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Kiel has an oceanic climate (Cfb in the Köppen climate classification).

Climate data for Kiel (1991–2020 normals, extremes 1940–present[a])
Month Jan Feb Mar Apr May Jun Jul Aug Sep Oct Nov Dec Year
Record high °C (°F) 14.6
Mean daily maximum °C (°F) 4.0
Daily mean °C (°F) 2.0
Mean daily minimum °C (°F) −0.4
Record low °C (°F) −20.8
Average precipitation mm (inches) 66.8
Average precipitation days (≥ 1.0 mm) 18.6 16.8 15.3 13.2 13.4 14.0 15.3 15.6 15.4 17.1 18.4 19.3 190.7
Average snowy days (≥ 1.0 cm) 5.0 6.4 1.6 0.1 0 0 0 0 0 0 0.6 2.8 16.5
Average relative humidity (%) 86.7 84.1 80.3 74.8 73.4 73.9 73.8 75.5 79.4 82.5 86.5 88.0 79.9
Mean monthly sunshine hours 40.2 60.5 115.4 190.3 243.7 228.3 242.2 216.7 155.1 106.2 50.3 31.4 1,673.2
Source 1: World Meteorological Organization[18]
Source 2: DWD (extremes)[19][20]


  1. ^ Temperature data for Kiel have been recorded since 1940. The weather station data used from 1 January 1940 to 15 October 1988 came from Kiel-Kronshagen, and temperature data from 1 January 1974 to the present are from Kiel-Holtenau.


Image showing the population density of Kiel by district. Data from 2010.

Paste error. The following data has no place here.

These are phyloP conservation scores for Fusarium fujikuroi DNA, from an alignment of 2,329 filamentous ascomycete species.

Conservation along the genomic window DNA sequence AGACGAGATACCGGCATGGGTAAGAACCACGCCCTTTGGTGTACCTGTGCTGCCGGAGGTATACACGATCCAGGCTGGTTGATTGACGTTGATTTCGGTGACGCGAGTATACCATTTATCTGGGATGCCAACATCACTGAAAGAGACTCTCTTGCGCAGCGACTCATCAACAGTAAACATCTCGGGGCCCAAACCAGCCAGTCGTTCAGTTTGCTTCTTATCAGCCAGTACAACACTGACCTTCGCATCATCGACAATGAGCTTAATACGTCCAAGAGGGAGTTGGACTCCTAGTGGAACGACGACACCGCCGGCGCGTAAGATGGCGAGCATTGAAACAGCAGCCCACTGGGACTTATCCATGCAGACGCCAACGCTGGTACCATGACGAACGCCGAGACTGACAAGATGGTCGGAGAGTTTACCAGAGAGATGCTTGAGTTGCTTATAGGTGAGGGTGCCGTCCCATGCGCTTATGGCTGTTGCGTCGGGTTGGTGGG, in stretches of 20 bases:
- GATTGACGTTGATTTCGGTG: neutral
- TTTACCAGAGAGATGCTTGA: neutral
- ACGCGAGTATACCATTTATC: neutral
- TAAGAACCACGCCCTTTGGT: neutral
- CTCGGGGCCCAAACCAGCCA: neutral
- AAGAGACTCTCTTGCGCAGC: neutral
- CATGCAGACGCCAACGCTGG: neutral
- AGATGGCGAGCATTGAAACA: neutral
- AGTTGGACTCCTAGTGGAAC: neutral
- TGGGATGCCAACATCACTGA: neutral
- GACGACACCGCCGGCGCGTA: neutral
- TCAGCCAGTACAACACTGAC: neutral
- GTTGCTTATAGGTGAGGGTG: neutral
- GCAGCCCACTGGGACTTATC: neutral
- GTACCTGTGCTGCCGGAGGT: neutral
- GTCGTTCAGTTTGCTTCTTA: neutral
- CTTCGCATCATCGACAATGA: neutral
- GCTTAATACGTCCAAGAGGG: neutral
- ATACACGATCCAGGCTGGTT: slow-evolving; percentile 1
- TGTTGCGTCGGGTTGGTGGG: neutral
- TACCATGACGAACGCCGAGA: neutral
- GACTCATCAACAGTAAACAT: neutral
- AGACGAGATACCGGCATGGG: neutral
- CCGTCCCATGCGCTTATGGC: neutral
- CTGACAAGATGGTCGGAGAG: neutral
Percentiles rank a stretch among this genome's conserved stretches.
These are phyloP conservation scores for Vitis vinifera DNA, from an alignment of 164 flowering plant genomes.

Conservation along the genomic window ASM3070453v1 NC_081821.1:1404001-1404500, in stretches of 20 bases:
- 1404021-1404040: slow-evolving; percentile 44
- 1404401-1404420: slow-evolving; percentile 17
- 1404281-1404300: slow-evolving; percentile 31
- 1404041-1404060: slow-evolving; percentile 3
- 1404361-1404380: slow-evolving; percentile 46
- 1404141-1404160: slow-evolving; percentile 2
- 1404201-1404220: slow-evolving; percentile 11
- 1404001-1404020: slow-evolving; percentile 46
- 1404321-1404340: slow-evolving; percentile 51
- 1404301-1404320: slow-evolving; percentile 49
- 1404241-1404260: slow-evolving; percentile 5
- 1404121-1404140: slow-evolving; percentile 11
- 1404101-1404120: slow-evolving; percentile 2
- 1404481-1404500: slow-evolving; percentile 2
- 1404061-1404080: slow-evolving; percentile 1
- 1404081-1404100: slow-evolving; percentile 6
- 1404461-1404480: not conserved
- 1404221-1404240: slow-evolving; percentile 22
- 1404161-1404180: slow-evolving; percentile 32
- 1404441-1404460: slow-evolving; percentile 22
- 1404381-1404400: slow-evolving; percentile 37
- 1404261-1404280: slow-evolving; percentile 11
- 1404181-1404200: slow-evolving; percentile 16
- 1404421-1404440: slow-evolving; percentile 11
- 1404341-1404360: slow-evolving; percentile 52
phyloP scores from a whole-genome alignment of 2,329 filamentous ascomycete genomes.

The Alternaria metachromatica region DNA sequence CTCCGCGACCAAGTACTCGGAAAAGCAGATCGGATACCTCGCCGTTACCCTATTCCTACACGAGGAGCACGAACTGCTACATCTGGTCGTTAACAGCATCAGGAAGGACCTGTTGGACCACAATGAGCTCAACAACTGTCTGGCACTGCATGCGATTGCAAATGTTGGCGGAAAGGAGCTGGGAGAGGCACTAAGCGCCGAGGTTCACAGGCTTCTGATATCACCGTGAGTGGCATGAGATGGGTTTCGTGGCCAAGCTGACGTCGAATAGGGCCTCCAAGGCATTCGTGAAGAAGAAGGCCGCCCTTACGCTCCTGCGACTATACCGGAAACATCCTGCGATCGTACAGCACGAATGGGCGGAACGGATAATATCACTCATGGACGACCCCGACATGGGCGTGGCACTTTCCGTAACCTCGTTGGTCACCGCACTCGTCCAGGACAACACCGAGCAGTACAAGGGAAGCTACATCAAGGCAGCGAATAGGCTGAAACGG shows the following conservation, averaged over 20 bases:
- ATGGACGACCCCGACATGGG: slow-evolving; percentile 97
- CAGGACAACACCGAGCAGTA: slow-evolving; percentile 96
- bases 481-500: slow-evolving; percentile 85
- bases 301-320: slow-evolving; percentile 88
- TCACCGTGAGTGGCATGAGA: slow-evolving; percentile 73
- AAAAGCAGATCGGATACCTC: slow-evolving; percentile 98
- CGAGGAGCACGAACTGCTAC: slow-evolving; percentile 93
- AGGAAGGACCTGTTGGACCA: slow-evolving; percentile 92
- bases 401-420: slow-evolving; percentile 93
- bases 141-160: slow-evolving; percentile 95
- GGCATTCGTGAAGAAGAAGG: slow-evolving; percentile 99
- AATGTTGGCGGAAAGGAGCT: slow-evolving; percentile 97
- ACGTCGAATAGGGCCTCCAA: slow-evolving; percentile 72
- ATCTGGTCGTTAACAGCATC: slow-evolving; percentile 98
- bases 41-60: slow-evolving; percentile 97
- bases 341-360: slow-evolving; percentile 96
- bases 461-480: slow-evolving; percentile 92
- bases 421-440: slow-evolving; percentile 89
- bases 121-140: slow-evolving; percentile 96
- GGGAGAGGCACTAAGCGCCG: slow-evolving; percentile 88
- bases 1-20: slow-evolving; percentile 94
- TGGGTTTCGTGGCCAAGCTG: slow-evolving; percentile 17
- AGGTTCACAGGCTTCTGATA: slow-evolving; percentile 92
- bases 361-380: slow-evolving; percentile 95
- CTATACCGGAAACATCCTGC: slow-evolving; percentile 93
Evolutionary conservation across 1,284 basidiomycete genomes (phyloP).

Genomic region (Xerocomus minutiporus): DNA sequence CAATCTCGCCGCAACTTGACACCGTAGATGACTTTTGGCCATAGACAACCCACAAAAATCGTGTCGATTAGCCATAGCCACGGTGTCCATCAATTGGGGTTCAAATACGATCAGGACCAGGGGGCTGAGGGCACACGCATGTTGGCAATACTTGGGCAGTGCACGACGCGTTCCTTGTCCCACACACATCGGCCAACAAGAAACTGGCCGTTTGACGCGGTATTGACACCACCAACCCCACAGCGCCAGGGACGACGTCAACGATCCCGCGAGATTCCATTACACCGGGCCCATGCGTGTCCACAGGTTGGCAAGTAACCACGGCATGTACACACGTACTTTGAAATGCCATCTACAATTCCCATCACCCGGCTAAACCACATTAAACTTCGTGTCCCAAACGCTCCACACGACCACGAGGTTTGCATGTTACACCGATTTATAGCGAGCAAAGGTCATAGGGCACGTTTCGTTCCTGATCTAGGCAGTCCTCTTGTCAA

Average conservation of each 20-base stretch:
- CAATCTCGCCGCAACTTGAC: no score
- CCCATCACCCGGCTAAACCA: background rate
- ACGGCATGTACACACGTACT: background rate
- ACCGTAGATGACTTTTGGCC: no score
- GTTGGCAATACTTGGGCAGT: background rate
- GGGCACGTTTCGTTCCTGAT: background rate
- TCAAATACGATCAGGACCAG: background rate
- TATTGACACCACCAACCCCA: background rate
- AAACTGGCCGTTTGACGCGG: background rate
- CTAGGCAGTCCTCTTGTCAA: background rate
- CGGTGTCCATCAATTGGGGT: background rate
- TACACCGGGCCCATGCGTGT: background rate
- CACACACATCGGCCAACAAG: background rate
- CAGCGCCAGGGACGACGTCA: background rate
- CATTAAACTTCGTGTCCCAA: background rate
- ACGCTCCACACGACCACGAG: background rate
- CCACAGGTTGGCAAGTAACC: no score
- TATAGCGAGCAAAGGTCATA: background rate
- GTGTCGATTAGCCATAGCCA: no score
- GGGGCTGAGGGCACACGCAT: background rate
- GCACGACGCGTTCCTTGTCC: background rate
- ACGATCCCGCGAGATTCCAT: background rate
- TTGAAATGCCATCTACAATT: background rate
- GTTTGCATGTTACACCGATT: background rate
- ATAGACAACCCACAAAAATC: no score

Kiel has about 40 districts, but there is no standard division. The districts are traditionally grouped into 30 boroughs (Stadtteile)[1]. Another, more recent structure summarizes the districts in 18 political districts (Ortsteile)[2]. The city has 25 electoral districts.

The biggest districts, by population, are Gaarden (23,000), Mettenhof (20,000) and Elmschenhagen (17,000). Gaarden, located at the southern end of the fjord, is a traditional working-class district that used to be home to mainly shipyard workers. Mettenhof is a large housing estate (satellite town) that was built in the 1960s and 1970s on the western outskirts of the city. The city districts of Düsternbrook, Schreventeich, Ravensberg and Blücherplatz, north of the city centre, are popular places to live with many 19th century buildings, villas and tree-lined streets. The government offices, ministries and parliament of the state of Schleswig-Holstein are also mainly based in these neighbourhoods, particularly Düsternbrook. In contrast to the heavy bomb damage inflicted on the central parts of the city during the Second World War, most of the residential areas were not severely damaged. Hence, Kiel's more modern-style inner city and Kiel's more historic/elaborate residential areas stand in architectural contrast to one another. There are plans for large-scale improvement and building efforts for the inner city, providing better pavements, better access to and view of the waterfront, and a generally more attractive feel to the place. These plans, most notably the "Kleiner Kiel Kanal", a restoration of a historic canal that was filled in to make place for road infrastructure, are to be implemented in the next few years.[21]